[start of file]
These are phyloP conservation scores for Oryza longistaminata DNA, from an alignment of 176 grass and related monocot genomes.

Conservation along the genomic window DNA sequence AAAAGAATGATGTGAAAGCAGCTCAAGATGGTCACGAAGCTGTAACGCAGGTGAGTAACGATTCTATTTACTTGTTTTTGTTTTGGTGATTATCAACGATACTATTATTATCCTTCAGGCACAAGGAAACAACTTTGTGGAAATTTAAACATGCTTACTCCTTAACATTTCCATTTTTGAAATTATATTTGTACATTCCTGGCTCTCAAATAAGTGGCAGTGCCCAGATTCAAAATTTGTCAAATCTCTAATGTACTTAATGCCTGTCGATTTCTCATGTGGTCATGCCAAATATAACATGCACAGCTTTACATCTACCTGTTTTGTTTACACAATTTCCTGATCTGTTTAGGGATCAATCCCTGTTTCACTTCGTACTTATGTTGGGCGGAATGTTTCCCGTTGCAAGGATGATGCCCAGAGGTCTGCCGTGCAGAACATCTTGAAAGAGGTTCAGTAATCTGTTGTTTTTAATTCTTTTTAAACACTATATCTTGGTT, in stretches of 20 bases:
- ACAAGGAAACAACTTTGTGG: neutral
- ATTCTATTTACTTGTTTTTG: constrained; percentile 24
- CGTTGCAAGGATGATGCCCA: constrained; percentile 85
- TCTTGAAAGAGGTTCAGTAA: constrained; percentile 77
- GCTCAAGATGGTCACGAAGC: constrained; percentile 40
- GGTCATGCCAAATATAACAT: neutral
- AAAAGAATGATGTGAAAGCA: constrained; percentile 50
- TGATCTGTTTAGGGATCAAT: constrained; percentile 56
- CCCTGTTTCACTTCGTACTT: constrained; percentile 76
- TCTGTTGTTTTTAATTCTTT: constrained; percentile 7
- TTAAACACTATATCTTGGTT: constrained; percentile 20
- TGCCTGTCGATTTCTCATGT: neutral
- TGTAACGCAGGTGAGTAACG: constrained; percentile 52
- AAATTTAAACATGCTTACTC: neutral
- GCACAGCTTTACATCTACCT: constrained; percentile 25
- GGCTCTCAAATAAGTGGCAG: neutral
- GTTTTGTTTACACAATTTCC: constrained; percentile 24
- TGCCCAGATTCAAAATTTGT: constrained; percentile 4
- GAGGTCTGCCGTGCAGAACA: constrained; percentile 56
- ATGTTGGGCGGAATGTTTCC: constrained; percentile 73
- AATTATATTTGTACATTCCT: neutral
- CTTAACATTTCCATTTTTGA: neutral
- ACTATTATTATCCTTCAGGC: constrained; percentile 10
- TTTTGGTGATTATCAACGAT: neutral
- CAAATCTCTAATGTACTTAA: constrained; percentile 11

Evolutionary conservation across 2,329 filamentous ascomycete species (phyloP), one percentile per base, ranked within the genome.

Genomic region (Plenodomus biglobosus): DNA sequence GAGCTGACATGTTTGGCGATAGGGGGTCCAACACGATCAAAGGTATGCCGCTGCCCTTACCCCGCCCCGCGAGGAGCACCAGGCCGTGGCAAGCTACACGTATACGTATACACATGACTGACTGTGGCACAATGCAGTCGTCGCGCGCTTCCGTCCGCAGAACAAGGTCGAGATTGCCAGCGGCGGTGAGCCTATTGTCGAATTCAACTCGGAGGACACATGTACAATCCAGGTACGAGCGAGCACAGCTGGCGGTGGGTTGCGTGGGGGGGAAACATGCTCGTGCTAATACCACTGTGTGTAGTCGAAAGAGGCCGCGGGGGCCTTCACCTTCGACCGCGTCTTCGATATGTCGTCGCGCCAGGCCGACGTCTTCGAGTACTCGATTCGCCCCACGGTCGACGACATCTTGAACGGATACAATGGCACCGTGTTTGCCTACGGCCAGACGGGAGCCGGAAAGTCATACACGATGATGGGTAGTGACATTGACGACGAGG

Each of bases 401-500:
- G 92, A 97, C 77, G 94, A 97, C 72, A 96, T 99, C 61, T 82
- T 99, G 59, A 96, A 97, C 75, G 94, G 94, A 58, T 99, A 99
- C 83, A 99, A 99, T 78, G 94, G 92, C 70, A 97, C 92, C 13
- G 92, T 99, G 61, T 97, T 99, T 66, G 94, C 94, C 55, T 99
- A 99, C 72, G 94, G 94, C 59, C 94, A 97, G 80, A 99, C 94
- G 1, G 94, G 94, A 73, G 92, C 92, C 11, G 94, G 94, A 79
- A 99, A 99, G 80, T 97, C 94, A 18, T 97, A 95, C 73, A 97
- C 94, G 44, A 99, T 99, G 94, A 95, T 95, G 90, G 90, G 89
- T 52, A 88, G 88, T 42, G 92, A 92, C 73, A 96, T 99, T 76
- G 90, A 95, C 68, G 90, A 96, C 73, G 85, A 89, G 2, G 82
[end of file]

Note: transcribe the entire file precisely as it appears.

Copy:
These are phyloP conservation scores for Oryza longistaminata DNA, from an alignment of 176 grass and related monocot genomes.

Conservation along the genomic window DNA sequence AAAAGAATGATGTGAAAGCAGCTCAAGATGGTCACGAAGCTGTAACGCAGGTGAGTAACGATTCTATTTACTTGTTTTTGTTTTGGTGATTATCAACGATACTATTATTATCCTTCAGGCACAAGGAAACAACTTTGTGGAAATTTAAACATGCTTACTCCTTAACATTTCCATTTTTGAAATTATATTTGTACATTCCTGGCTCTCAAATAAGTGGCAGTGCCCAGATTCAAAATTTGTCAAATCTCTAATGTACTTAATGCCTGTCGATTTCTCATGTGGTCATGCCAAATATAACATGCACAGCTTTACATCTACCTGTTTTGTTTACACAATTTCCTGATCTGTTTAGGGATCAATCCCTGTTTCACTTCGTACTTATGTTGGGCGGAATGTTTCCCGTTGCAAGGATGATGCCCAGAGGTCTGCCGTGCAGAACATCTTGAAAGAGGTTCAGTAATCTGTTGTTTTTAATTCTTTTTAAACACTATATCTTGGTT, in stretches of 20 bases:
- ACAAGGAAACAACTTTGTGG: neutral
- ATTCTATTTACTTGTTTTTG: constrained; percentile 24
- CGTTGCAAGGATGATGCCCA: constrained; percentile 85
- TCTTGAAAGAGGTTCAGTAA: constrained; percentile 77
- GCTCAAGATGGTCACGAAGC: constrained; percentile 40
- GGTCATGCCAAATATAACAT: neutral
- AAAAGAATGATGTGAAAGCA: constrained; percentile 50
- TGATCTGTTTAGGGATCAAT: constrained; percentile 56
- CCCTGTTTCACTTCGTACTT: constrained; percentile 76
- TCTGTTGTTTTTAATTCTTT: constrained; percentile 7
- TTAAACACTATATCTTGGTT: constrained; percentile 20
- TGCCTGTCGATTTCTCATGT: neutral
- TGTAACGCAGGTGAGTAACG: constrained; percentile 52
- AAATTTAAACATGCTTACTC: neutral
- GCACAGCTTTACATCTACCT: constrained; percentile 25
- GGCTCTCAAATAAGTGGCAG: neutral
- GTTTTGTTTACACAATTTCC: constrained; percentile 24
- TGCCCAGATTCAAAATTTGT: constrained; percentile 4
- GAGGTCTGCCGTGCAGAACA: constrained; percentile 56
- ATGTTGGGCGGAATGTTTCC: constrained; percentile 73
- AATTATATTTGTACATTCCT: neutral
- CTTAACATTTCCATTTTTGA: neutral
- ACTATTATTATCCTTCAGGC: constrained; percentile 10
- TTTTGGTGATTATCAACGAT: neutral
- CAAATCTCTAATGTACTTAA: constrained; percentile 11

Evolutionary conservation across 2,329 filamentous ascomycete species (phyloP), one percentile per base, ranked within the genome.

Genomic region (Plenodomus biglobosus): DNA sequence GAGCTGACATGTTTGGCGATAGGGGGTCCAACACGATCAAAGGTATGCCGCTGCCCTTACCCCGCCCCGCGAGGAGCACCAGGCCGTGGCAAGCTACACGTATACGTATACACATGACTGACTGTGGCACAATGCAGTCGTCGCGCGCTTCCGTCCGCAGAACAAGGTCGAGATTGCCAGCGGCGGTGAGCCTATTGTCGAATTCAACTCGGAGGACACATGTACAATCCAGGTACGAGCGAGCACAGCTGGCGGTGGGTTGCGTGGGGGGGAAACATGCTCGTGCTAATACCACTGTGTGTAGTCGAAAGAGGCCGCGGGGGCCTTCACCTTCGACCGCGTCTTCGATATGTCGTCGCGCCAGGCCGACGTCTTCGAGTACTCGATTCGCCCCACGGTCGACGACATCTTGAACGGATACAATGGCACCGTGTTTGCCTACGGCCAGACGGGAGCCGGAAAGTCATACACGATGATGGGTAGTGACATTGACGACGAGG

Each of bases 401-500:
- G 92, A 97, C 77, G 94, A 97, C 72, A 96, T 99, C 61, T 82
- T 99, G 59, A 96, A 97, C 75, G 94, G 94, A 58, T 99, A 99
- C 83, A 99, A 99, T 78, G 94, G 92, C 70, A 97, C 92, C 13
- G 92, T 99, G 61, T 97, T 99, T 66, G 94, C 94, C 55, T 99
- A 99, C 72, G 94, G 94, C 59, C 94, A 97, G 80, A 99, C 94
- G 1, G 94, G 94, A 73, G 92, C 92, C 11, G 94, G 94, A 79
- A 99, A 99, G 80, T 97, C 94, A 18, T 97, A 95, C 73, A 97
- C 94, G 44, A 99, T 99, G 94, A 95, T 95, G 90, G 90, G 89
- T 52, A 88, G 88, T 42, G 92, A 92, C 73, A 96, T 99, T 76
- G 90, A 95, C 68, G 90, A 96, C 73, G 85, A 89, G 2, G 82